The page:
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"We're afraid of the Iranian bomb, but if the State of Israel doesn't come to its senses, and continues cutting funds to higher education and research, while the Israeli 'brain drain' continues - Iran will win the race," he asserts.
"This is an arms race for all intents and purposes, except the weapons here are not missiles, but the human brain. Iran must not have the strategic advantage over Israel in research. There are quite a few measures that show that the qualitative gap is getting smaller every year. After all, Iran’s bomb is not built by the farmers working in the field. This is a red line, and it must not be allowed to happen. That is why we joined forces, all the heads of academia, because otherwise the damage to the State of Israel will be unavoidable."
He says he has been aware of the existing problems for a long time. "On the eve of 2009 elections," he says, "when I was the president of the Israeli Friends of Tel Aviv University, I organized a big conference on higher education, attended by Benjamin Netanyahu and Tzipi Livni. Among other things, I talked about the connection between education and defense, and presented a comparison between higher education in Iran and in Israel. It turns out that in 1996, the national investment on higher education was 0.9 percent of the GNP, and in Iran it was 0.1 percent. In 2006, the investment in Iran and in Israel was the same, and by 2009, Iran had surpassed Israel. The most recent data I have, from 2012, shows that in Israel, that investment went down to 0.7 percent, while in Iran it increased to 1.4 percent.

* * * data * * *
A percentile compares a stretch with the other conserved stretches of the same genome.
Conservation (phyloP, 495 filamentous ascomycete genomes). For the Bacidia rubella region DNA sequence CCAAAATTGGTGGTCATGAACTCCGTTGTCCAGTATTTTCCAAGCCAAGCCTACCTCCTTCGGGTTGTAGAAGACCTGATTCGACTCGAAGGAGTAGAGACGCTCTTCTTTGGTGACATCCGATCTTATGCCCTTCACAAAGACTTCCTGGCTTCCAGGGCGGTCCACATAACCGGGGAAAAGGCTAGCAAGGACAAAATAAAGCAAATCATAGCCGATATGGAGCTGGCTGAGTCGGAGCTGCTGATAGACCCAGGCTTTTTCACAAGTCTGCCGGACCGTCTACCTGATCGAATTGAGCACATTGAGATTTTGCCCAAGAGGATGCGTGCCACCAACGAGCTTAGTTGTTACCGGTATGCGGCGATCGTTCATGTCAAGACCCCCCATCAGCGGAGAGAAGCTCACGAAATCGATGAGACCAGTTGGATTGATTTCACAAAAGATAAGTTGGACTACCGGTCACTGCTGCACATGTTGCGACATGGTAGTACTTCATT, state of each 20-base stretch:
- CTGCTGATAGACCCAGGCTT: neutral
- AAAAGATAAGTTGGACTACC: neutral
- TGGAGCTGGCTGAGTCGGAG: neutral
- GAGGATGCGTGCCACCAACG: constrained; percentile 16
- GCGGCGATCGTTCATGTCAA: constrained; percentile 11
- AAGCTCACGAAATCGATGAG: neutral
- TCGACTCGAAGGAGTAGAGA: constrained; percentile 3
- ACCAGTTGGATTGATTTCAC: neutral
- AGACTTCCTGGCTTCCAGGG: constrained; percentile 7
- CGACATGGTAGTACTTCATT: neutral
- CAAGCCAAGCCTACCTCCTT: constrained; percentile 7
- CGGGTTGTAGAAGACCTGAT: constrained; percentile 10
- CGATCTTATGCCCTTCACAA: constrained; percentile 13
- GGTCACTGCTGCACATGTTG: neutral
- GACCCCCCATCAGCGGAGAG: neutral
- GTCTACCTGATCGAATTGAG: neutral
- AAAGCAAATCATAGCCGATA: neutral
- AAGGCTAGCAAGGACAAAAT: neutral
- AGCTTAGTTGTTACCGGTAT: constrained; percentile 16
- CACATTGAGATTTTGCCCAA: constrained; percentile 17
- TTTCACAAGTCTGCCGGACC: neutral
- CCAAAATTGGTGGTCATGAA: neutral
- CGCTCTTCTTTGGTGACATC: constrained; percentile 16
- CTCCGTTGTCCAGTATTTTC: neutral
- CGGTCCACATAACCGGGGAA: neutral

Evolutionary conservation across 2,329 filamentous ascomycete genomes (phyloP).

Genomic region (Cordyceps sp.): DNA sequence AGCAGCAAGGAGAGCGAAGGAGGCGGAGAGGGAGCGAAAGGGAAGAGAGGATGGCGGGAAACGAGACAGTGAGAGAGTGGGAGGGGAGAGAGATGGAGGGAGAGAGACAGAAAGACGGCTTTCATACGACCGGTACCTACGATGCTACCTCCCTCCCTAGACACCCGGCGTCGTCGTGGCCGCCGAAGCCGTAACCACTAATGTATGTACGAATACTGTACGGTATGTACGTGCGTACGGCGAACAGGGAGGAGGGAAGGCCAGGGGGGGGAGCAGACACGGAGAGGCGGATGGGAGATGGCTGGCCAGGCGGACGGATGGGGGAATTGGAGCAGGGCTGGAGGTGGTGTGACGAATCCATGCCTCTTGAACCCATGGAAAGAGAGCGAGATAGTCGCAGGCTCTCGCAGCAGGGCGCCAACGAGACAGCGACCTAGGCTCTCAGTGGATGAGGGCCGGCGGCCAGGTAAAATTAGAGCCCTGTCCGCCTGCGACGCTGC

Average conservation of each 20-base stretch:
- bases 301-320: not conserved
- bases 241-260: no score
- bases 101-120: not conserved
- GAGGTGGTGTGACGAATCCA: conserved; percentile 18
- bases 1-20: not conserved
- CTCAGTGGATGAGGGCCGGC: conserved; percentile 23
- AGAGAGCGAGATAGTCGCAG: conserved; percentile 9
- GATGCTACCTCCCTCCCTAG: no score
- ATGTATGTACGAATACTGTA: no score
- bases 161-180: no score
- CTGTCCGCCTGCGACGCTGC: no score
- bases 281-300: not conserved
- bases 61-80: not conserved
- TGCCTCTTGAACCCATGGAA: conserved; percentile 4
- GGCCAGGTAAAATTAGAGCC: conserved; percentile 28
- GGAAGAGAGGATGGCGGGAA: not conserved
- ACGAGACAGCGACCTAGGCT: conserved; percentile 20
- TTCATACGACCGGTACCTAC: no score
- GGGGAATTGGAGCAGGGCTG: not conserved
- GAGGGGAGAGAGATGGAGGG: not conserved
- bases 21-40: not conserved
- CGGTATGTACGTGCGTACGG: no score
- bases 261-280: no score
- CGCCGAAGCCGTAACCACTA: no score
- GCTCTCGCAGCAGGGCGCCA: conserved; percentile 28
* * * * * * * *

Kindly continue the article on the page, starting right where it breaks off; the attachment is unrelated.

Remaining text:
"Israel got to where it did thanks to its human assets, its research and development. Iran understood that well, and is doing the same thing. Compared to research in the world, Israel is on the decline, while Iran is in a constant state of advancement."
originally posted by: Trixster
a reply to: haman10
Well they have their own nation, try make peace with some neighbors, thats a start.
No my friend .
originally posted by: paraphi
Education systems are notoriously difficult to compare. That said, one comparison which allows you to draw conclusions is literacy.
Literacy in Iran is 87%, which is OK for a developing country. As you would expect from an Islamic country, women’s literacy is poor at 82% and male literacy is better.
In Israel, literacy is 98%
In most other advanced developed countries, literacy is pretty much universal.
If a better education system produces such levels of illiteracy – especially amongst women – I’d say the OP is lost in space and panicking for no reason.